Recent studies published in peer-reviewed journals have shown that canned tuna contains higher amounts of mercury than previously thought. Another study found that over one third of total mercury exposure in America comes from eating tuna.  Good Housekeeping magazine and Consumer Reports have issued statements in the last few months suggesting women and children to not eat canned tuna at all due to concerns about mercury levels.

Seems the only people who think canned tuna is a healthy option are the ones who stand to benefit financially by selling Americans a toxic product.

In a Tuna the Wonderfish commercial, the spokesperson claims “Tuna is good for your heart.”  Guess the ad creators and tuna companies were not aware of the volume of studies showing that eating mercury contaminated seafood actually contributes to heart disease.

Another Tuna the Wonderfish claim is that “Tuna is good for your brain.”  Never mind the science that mercury is a neurotoxin and affects brain function, especially the brains of developing babies and has even been linked to Alzheimer’s disease.

Peddling toxic canned mercury to women and neglecting to mention mercury levels and the hazards of eating mercury-laden fish is going too far.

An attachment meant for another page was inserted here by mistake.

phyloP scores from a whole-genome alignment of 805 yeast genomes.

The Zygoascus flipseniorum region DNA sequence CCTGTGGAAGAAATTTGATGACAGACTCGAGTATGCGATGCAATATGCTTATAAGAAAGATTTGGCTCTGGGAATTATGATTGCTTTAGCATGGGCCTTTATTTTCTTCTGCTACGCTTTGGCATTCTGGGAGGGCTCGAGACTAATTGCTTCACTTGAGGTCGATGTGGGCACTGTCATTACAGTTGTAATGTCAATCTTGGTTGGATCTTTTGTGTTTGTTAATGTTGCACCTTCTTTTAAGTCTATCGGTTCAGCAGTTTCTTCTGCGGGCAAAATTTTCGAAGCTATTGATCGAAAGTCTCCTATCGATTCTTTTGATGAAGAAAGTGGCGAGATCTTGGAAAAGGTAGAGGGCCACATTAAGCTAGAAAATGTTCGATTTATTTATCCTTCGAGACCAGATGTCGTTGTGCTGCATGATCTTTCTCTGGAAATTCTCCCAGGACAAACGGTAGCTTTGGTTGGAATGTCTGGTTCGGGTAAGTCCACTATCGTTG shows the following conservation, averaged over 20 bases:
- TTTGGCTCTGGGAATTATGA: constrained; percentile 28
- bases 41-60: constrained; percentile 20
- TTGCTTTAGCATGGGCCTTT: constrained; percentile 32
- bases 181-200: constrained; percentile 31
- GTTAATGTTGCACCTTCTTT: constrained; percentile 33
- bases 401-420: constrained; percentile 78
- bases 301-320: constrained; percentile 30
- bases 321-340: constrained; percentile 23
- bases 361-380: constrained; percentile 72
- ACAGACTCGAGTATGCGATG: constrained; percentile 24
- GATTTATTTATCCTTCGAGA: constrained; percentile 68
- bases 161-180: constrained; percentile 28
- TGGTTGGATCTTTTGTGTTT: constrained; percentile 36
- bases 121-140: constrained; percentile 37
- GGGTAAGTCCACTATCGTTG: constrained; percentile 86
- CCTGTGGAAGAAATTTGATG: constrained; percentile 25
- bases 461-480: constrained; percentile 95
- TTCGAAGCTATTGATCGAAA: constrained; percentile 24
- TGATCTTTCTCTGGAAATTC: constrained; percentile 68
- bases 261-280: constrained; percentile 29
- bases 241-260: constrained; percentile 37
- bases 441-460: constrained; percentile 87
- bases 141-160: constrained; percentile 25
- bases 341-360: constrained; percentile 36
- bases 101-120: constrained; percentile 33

Numerous studies published in peer-reviewed journals clearly demonstrate the harmful effects of eating mercury-laden seafood. Those studies have found babies exposed to mercury through the mother’s consumption of seafood scored lower in skilled tests.  Other studies have linked mercury to low birth weight, heart disease, and dementia.  According to the EPA the number one source of mercury exposure is eating mercury-contaminated seafood

It seems the only group that believes mercury in canned tuna isn’t a problem is the $75 billion-a-year seafood industry represented by their trade group whose mission is to promote seafood consumption, the National Fisheries Institute (NFI), and the Center for Consumer Freedom originally created by the alcoholic beverage industry to sabotage Mothers Against Drunk Driving’s work to strengthen drunk driving laws.  The Center for Consumer Freedom has joined forces with NFI to undermine the public health message of federal food safety officials for women and children to avoid or limit consumption of mercury-laden seafood.